Some SEOs and brands think that rankings are a very important metric to track for SEO success, but is this true?
Ranking well for high-volume keywords might not be beneficial if the keywords don’t meet user intent and the user leaves the site having been unable to find what they are looking for – this makes for a poor user experience.
Sometimes brands have specific keywords they want to rank for as they thin those keywords are valuable. However, these keywords might not be good targets if they have low search volume or the content doesn’t meet the intent. A page might reach the top three positions in Google, but the client may still not get any traffic from the keywords optimised for, because ranking high for keywords doesn’t automatically lead to success.
Should you track all keywords?
In short, no. A large site with thousands of pages will have a lot of keywords, and it will be too costly to track them.
It is only really worth reporting on non-branded keywords that rank in striking distance, as well as all branded keywords that delivered conversions over the last few months and keywords that have performed well from a paid-search perspective.
Once keywords move into striking distance because they delivered visits, you should track them. Do this using regular manual checks and research with third-party tools.
Do you still need keywords on the page to rank?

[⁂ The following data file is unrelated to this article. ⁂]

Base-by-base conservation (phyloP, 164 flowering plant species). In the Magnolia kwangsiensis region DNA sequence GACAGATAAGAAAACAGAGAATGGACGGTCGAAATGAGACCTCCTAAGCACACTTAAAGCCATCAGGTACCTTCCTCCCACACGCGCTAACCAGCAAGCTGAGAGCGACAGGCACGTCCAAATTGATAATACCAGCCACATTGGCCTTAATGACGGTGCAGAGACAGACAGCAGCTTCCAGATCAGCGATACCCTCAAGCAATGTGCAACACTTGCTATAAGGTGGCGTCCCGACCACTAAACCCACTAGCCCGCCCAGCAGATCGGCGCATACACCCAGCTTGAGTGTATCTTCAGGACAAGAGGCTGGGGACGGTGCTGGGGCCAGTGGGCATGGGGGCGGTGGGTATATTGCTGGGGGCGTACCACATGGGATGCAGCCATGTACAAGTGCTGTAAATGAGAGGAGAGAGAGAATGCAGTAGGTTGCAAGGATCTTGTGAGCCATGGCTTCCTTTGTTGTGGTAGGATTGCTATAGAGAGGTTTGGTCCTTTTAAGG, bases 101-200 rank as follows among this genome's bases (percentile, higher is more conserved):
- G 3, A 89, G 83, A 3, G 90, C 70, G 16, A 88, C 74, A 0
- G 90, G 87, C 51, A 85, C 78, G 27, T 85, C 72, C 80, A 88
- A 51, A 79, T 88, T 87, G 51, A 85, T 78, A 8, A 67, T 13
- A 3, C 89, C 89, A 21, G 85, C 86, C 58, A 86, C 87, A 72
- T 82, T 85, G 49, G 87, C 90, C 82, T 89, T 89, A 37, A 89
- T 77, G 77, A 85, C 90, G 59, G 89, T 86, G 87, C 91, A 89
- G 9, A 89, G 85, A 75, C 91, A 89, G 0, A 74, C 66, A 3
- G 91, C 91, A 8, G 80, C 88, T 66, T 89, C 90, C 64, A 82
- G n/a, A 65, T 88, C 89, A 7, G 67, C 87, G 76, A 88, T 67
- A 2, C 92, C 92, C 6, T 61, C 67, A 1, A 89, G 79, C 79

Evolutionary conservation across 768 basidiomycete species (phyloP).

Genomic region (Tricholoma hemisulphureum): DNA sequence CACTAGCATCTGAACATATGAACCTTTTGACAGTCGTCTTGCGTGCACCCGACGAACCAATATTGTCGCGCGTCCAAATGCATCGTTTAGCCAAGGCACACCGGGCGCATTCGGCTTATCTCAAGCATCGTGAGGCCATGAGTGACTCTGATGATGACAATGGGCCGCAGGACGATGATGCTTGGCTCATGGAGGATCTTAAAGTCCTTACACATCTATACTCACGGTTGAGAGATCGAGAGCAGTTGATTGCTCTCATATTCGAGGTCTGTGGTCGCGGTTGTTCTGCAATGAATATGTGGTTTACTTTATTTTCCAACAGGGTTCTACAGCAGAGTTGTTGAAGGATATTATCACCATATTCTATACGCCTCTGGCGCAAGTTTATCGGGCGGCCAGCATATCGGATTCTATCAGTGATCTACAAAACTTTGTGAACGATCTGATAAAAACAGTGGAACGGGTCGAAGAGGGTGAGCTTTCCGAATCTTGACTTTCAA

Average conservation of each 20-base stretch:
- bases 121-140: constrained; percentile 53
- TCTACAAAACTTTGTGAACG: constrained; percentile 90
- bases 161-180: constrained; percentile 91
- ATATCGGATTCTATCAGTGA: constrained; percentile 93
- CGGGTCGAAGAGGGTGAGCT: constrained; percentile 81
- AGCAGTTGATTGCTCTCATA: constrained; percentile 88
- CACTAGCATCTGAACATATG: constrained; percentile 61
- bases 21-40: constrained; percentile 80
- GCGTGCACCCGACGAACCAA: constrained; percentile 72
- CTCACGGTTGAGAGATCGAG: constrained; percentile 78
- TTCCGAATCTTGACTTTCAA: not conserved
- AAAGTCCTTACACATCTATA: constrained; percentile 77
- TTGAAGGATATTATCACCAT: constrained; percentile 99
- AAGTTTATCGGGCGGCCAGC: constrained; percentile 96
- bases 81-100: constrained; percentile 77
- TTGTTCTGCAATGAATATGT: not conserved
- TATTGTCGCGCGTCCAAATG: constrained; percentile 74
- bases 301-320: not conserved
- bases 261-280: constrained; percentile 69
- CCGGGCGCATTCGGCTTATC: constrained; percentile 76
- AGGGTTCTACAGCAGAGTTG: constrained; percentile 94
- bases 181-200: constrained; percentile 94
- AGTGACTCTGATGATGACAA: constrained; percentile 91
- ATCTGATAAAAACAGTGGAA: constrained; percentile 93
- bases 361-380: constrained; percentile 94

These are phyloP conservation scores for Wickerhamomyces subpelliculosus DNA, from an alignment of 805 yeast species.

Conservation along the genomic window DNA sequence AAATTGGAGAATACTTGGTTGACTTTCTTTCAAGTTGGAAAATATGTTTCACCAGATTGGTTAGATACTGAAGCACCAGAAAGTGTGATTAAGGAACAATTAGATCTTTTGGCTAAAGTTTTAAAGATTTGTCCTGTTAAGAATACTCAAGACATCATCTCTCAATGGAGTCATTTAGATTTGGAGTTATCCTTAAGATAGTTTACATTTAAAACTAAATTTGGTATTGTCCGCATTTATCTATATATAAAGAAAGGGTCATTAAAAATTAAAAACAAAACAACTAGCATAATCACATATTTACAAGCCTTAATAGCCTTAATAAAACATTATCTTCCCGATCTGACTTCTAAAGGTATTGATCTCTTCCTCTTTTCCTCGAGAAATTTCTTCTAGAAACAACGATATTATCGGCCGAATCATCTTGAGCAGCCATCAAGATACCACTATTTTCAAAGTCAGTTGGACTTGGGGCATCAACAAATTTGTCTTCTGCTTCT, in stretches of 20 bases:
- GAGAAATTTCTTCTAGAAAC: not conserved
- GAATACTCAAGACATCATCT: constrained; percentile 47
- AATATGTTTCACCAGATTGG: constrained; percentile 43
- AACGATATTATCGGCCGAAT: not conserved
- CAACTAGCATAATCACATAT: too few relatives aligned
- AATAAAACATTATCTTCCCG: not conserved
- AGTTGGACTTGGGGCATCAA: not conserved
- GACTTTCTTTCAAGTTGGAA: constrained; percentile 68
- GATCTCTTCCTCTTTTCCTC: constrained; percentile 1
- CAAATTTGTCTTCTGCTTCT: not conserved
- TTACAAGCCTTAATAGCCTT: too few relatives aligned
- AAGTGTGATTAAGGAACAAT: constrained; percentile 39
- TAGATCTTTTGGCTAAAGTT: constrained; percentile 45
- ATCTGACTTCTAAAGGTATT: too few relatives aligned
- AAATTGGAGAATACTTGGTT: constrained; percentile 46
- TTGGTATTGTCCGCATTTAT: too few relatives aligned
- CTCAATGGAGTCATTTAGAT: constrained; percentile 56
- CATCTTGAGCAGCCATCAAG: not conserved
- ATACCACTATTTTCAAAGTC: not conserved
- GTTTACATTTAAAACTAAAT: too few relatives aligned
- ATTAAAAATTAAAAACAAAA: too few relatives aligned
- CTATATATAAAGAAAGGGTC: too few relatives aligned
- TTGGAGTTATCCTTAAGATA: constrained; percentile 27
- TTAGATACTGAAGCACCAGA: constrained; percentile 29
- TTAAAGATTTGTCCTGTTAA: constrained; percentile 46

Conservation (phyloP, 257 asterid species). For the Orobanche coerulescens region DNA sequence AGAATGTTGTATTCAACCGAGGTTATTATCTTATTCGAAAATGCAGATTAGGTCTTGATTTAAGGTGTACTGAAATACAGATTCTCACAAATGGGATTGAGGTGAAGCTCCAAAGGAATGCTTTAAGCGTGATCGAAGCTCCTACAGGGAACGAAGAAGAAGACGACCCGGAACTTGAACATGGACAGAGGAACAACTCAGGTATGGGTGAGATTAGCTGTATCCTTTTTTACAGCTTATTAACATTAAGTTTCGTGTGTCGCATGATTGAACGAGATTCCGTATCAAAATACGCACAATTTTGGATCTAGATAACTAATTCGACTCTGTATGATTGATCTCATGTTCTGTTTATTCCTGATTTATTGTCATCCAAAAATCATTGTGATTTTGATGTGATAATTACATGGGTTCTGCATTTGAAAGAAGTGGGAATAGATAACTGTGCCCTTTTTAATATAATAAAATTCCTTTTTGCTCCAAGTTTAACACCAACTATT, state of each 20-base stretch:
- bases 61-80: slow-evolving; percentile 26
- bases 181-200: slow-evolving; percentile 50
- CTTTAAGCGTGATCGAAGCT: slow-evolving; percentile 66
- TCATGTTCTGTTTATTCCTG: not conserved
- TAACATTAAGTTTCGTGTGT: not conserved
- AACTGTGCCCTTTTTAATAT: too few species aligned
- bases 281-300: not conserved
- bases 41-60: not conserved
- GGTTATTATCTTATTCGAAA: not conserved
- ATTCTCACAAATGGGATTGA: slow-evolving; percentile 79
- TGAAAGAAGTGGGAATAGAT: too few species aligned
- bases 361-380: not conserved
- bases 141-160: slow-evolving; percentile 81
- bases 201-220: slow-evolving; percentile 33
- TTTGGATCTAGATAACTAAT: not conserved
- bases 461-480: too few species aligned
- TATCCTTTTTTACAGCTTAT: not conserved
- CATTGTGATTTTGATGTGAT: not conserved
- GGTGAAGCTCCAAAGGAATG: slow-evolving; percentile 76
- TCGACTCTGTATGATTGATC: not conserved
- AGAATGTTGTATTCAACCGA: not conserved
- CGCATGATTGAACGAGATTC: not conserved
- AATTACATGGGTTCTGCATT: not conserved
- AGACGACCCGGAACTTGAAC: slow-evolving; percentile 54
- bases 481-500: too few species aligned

It depends on the domain – a high authority site with quality inbound links and useful, relevant content may rank for keywords that haven’t been specifically included on the page. Query expansion also allows pages to rank when they don’t have the exact keywords, for example, a page about cycling might rank for biking.
Query chains are an important signal which Google can use to determine the intent behind a keyword or phrase, since a search engine can look at contextual data. The term “apple” could be either about fruit or about a computer. If a searcher previously looked for electronics the results will take them to the apple site.
Overall, search engine rankings can be informative but high rankings only matter if the keywords deliver traffic and conversions. Though rankings can contribute to overall success, they are not a reliable predictor of success. Increasing traffic and revenue should be the main focus, along with other conversion metrics.